Wired is running a story on computer virus that has affected the United States’ fleet of Predator and Reaper drones. The infection apparently is logging keystrokes of the pilots while the drones are in flight conducting strategic missions over the country’s warzones. The infections are reportedly particularly persistent, with reports of reinfection shortly after removal mentioned within the article.
“The virus, first detected nearly two weeks ago by the military’s Host-Based Security System, has not prevented pilots at Creech Air Force Base in Nevada from flying their missions overseas. Nor have there been any confirmed incidents of classified information being lost or sent to an outside source. But the virus has resisted multiple efforts to remove it from Creech’s computers, network security specialists say. And the infection underscores the ongoing security risks in what has become the U.S. military’s most important weapons system.”
The United States’ military relies extensively on its drone operation and supporting infrastructure for attack and spy operations. Those operations have increased in recent years and it is likely to at a minimum sustain if not increase given the centralized efficiencies they provide. This is not without risks however and as noted in the article:
But despite their widespread use, the drone systems are known to have security flaws. Many Reapers and Predators don’t encrypt the video they transmit to American troops on the ground. In the summer of 2009, U.S. forces discovered “days and days and hours and hours” of the drone footage on the laptops of Iraqi insurgents. A $26 piece of software allowed the militants to capture the video.
Draws a pretty interesting picture doesn’t it? Whether it was introduced intentionally, or some sort of breach has occurred, the matter appears to be quite serious. As a matter of statement on the nature of military systems, it indicates a potential flaw and a foothold vector for something more malicious to take place at some point in time. It is rather significant however that the infection has been detected, meaning that contingency response can be executed.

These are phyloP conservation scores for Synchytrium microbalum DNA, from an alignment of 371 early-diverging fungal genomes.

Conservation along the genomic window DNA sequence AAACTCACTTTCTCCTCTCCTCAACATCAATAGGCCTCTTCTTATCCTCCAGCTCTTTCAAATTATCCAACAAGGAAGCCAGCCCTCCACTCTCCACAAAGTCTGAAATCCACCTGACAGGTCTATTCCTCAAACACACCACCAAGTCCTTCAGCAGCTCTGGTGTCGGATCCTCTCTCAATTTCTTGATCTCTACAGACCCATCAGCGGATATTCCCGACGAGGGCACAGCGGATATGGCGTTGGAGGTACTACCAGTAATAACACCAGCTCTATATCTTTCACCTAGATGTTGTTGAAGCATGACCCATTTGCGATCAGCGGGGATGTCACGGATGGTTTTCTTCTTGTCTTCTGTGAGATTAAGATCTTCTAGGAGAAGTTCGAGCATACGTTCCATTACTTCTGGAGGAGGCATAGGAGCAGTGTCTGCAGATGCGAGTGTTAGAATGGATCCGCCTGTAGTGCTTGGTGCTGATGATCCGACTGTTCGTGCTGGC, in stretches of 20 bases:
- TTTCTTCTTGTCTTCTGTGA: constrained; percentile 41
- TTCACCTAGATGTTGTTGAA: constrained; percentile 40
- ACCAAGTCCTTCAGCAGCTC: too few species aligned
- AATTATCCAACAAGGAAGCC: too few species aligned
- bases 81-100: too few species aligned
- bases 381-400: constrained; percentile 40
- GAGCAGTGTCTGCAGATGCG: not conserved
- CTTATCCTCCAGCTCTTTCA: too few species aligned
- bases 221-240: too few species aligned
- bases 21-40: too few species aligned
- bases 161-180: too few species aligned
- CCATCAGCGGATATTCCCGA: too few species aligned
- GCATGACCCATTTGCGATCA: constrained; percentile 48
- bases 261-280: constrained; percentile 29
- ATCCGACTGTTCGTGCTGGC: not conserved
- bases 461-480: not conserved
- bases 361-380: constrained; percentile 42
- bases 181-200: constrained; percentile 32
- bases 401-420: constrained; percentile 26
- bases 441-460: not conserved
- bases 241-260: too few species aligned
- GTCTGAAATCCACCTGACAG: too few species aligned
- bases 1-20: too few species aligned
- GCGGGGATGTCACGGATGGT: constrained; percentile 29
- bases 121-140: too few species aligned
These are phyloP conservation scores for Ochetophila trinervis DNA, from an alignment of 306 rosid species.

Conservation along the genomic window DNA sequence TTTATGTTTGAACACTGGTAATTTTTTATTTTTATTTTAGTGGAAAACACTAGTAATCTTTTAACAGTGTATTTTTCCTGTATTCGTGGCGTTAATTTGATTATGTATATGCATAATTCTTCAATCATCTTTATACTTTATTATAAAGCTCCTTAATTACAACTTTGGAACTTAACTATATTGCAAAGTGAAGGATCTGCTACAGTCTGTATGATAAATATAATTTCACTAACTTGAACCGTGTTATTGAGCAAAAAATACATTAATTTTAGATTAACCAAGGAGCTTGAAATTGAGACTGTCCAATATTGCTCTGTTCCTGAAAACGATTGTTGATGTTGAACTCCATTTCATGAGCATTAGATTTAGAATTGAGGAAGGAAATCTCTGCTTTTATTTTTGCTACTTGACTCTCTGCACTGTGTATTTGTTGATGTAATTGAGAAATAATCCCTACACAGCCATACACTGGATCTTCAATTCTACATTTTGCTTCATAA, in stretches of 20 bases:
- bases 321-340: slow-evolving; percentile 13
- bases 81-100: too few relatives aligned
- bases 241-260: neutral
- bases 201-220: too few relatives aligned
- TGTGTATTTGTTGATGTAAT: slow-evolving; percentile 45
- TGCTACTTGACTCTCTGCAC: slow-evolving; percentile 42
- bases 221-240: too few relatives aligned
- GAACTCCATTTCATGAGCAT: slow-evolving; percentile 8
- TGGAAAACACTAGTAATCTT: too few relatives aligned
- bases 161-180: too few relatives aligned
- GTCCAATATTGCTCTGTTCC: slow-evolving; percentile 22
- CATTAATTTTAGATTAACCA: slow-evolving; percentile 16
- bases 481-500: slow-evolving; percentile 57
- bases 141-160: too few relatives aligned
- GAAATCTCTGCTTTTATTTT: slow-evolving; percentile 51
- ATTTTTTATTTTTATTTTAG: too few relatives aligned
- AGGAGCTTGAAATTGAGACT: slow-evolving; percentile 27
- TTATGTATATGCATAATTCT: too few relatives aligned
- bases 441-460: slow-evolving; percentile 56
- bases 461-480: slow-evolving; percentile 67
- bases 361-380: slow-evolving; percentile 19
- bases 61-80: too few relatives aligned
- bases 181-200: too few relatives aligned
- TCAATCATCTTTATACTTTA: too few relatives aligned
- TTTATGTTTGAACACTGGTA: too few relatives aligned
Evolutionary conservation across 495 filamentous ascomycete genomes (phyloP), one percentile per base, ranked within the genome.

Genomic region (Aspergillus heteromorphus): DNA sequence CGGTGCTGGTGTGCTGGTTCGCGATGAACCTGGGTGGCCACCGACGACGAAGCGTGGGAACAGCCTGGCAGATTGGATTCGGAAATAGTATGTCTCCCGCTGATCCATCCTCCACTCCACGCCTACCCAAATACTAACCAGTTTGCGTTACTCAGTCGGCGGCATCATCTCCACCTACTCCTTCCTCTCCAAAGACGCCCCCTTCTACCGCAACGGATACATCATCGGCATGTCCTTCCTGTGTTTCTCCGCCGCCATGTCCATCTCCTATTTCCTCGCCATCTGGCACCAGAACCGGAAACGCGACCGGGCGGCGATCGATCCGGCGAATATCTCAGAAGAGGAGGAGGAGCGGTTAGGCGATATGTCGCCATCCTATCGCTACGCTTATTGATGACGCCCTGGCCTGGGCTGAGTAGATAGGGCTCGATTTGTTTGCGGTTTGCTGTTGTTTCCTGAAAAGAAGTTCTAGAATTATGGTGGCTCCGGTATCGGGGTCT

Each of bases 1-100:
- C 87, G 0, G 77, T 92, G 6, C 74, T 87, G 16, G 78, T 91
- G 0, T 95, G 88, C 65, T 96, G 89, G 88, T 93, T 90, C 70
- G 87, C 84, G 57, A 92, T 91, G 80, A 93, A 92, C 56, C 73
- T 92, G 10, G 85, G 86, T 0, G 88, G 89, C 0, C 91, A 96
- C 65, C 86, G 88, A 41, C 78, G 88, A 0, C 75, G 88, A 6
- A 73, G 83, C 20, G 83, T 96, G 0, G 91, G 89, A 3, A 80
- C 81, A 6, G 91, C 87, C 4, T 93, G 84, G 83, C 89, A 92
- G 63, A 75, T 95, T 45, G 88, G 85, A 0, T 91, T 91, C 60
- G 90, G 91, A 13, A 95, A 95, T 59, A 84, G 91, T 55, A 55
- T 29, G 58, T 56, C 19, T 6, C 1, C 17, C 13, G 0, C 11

Efforts to remove the virus from affected systems have pretty much had to resort to destructive remediation methods at this point.
“Eventually, the technicians had to use a software tool called BCWipe to completely erase the GCS’ internal hard drives. “That meant rebuilding them from scratch” — a time-consuming effort.”
With little outside knowledge of the infection, it can be casually estimated that the type of infection taking place here is a type of root kit: a type of malicious software that is designed to hide its presence during typical operation and can be designed to attack a computer system on a number of different levels. In this case, with the hard drive and keylogging being the focus, it is likely that the whatever-virus is a hybrid type of infection, potentially attacking the hardware, user-mode, and kernel levels of the target, rendering the image, drivers, or low-level drive configurations in an infected state.
This latest development echoes the Stuxnet and DOD contractor compromises that are indicators of a growing global cybersecurity warfare environment. Whether these latest infections are truly malicious however remains to be seen. In the meantime, expect a swift response to this condition and remediation to follow.